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CategoriesProperty Management

COVID-19 Implications on New Builds

March 10, 2022

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The COVID-19 pandemic has permanently changed the way we view our daily interactions with each other and our environments. Buildings are currently designed with certain risks in mind, such as smoke, fire, power failures, and flooding. But the pandemic has manifested the need for the future of building design to safeguard public health. Considerations such as contactless interaction, ventilation, moisture control, noise reduction, and adequate space for working from home are all pivotal factors, among others, being considered in the future of building design following the experiences of tenants throughout the pandemic.

Digitization

Organizations in virtually every sector are moving toward work from home models or hybrid working models (part time office work/part time work from home). Construction and property management organizations are no exception. Remote collaboration platforms, digital workflow management, and supply chain and fulfillment models with minimal physical interaction are just some of the many ways that work in this industry have shifted toward digitization.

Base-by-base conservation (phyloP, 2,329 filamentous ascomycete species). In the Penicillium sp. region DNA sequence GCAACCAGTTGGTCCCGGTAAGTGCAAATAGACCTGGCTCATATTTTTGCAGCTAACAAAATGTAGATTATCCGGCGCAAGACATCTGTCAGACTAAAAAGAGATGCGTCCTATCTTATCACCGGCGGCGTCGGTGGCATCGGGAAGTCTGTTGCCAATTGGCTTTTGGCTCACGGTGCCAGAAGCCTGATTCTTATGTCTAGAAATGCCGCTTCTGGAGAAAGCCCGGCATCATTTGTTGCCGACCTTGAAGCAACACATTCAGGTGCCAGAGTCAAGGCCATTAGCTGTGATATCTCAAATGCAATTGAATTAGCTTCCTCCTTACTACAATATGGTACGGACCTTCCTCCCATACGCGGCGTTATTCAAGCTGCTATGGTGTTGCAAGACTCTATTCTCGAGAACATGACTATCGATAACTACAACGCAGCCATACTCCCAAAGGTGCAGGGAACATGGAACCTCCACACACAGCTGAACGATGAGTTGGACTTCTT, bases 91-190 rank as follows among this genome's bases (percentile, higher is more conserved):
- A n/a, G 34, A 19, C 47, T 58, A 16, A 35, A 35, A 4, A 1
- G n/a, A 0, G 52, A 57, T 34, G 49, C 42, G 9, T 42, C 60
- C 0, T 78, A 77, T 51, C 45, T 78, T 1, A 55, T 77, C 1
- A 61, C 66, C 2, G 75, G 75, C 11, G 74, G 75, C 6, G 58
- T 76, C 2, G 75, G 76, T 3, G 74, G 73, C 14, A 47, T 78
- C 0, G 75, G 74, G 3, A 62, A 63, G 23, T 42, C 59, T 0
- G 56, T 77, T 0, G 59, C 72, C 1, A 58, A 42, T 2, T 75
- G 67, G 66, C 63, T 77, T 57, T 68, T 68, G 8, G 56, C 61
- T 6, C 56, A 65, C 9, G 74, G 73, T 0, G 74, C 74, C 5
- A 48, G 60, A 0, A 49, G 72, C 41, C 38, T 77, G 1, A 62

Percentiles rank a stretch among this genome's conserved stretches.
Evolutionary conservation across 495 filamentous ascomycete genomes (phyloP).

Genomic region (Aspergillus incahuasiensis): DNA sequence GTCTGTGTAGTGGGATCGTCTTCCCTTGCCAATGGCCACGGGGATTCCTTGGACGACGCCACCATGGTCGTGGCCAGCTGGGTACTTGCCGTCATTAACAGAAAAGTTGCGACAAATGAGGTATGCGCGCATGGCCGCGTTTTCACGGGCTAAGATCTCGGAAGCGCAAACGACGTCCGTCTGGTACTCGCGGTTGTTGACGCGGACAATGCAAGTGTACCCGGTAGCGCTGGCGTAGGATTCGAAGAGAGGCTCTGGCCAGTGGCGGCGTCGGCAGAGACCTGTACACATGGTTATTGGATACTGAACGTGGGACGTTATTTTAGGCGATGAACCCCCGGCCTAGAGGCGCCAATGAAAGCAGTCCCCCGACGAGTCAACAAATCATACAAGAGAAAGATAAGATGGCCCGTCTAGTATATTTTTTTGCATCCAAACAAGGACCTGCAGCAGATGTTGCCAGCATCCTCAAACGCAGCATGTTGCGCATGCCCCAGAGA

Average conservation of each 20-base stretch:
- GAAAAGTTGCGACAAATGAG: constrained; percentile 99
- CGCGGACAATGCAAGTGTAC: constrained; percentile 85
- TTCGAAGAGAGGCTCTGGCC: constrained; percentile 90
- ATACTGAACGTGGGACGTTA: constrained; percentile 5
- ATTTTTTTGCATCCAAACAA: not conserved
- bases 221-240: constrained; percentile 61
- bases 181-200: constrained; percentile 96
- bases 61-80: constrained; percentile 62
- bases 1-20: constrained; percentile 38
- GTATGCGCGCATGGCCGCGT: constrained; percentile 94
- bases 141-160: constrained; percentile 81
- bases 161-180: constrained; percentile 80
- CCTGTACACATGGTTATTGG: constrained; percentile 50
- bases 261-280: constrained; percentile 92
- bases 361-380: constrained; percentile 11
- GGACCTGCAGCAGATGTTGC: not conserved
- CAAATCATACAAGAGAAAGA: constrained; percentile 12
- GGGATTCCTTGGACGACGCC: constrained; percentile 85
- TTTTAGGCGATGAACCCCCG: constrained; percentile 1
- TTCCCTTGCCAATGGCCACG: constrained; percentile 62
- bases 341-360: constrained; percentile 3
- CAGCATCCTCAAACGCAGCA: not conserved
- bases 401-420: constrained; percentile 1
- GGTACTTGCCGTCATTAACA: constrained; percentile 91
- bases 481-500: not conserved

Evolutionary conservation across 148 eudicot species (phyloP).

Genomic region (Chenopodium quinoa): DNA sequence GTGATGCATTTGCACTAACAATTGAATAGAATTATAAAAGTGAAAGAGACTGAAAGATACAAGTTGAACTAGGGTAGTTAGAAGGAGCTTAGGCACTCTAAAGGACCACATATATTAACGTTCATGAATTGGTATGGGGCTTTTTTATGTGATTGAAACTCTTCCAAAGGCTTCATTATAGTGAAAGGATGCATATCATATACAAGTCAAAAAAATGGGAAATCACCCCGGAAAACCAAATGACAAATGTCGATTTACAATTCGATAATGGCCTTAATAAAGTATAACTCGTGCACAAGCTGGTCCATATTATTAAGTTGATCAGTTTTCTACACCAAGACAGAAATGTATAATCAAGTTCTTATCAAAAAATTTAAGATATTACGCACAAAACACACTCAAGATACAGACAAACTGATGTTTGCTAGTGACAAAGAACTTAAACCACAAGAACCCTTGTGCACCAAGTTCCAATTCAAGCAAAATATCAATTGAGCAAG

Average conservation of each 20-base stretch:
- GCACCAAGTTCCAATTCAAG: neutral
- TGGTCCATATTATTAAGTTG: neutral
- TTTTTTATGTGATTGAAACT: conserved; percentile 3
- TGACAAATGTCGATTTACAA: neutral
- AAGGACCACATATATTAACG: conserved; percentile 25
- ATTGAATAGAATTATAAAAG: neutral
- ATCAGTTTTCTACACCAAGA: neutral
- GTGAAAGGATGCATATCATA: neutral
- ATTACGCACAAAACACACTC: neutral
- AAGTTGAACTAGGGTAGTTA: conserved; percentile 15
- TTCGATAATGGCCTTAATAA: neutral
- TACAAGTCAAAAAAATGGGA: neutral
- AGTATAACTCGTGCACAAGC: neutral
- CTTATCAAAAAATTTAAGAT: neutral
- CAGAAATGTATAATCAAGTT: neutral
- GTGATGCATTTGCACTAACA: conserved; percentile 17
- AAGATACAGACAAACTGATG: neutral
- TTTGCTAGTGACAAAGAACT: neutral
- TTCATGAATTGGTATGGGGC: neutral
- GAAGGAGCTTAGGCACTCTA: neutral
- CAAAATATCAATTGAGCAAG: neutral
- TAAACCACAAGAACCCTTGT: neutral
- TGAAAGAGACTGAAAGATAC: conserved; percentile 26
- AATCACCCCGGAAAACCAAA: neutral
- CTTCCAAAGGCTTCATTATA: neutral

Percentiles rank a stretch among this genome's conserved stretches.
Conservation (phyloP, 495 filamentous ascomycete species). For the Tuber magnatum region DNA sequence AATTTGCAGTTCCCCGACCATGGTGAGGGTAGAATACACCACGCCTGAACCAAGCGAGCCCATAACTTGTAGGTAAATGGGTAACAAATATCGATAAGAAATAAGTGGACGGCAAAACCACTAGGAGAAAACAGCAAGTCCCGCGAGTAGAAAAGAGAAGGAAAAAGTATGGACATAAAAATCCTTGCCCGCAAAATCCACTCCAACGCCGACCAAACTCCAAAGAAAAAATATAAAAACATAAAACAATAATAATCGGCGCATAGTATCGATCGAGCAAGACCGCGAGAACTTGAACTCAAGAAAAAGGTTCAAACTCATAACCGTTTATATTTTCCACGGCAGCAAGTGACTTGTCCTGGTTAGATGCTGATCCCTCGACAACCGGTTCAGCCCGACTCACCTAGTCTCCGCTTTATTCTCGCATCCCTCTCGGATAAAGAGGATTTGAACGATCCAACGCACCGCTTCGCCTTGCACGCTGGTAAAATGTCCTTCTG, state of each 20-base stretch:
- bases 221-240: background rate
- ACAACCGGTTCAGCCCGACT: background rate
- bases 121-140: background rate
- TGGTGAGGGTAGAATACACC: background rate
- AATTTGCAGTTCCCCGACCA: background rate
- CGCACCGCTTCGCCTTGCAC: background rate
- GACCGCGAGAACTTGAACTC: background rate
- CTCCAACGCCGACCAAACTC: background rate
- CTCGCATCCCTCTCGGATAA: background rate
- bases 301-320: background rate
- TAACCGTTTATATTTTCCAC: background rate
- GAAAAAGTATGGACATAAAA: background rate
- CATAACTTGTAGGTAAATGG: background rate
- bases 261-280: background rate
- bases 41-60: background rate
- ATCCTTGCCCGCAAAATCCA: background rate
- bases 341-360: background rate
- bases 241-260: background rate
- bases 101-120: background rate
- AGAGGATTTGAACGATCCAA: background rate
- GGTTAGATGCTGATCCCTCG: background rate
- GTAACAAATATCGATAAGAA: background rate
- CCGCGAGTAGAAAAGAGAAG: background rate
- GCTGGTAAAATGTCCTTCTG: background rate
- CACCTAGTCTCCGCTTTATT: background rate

Organizations in virtually every sector are moving toward work from home models or hybrid working models (part time office work/part time work from home). Construction and property management organizations are no exception. Remote collaboration platforms, digital workflow management, and supply chain and fulfillment models with minimal physical interaction are just some of the many ways that work in this industry have shifted toward digitization.